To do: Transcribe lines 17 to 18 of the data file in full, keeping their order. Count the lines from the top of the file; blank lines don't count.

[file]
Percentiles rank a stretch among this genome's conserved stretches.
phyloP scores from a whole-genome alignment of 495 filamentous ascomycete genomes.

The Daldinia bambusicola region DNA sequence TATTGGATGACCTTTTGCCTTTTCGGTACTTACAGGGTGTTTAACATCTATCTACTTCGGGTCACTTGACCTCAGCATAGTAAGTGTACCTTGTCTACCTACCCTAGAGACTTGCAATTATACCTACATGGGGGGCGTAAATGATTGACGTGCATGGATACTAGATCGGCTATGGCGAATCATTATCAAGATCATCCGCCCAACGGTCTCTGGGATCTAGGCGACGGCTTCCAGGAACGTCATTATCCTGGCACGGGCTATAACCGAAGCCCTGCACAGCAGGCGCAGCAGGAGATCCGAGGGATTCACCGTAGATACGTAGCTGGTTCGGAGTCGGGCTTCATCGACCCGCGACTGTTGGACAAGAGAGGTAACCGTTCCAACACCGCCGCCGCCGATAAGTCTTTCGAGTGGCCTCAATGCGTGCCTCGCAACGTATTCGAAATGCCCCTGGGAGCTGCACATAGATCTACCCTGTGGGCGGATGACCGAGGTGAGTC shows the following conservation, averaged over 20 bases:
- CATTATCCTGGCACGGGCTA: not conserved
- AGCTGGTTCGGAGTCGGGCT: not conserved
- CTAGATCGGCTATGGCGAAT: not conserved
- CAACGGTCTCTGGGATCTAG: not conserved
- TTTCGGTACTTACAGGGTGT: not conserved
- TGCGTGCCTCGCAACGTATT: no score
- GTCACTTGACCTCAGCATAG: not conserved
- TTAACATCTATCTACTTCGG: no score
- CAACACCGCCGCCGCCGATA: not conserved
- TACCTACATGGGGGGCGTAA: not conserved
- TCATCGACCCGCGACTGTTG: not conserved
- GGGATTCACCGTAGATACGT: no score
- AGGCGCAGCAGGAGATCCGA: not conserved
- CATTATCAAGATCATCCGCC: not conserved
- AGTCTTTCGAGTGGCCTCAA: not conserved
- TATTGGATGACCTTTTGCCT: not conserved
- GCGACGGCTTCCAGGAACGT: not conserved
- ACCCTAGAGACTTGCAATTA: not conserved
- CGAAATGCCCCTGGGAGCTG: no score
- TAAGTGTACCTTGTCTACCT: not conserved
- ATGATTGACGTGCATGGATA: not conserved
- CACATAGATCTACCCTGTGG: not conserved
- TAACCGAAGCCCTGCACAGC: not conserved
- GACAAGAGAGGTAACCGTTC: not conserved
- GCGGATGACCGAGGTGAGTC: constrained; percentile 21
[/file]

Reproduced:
- CATTATCAAGATCATCCGCC: not conserved
- AGTCTTTCGAGTGGCCTCAA: not conserved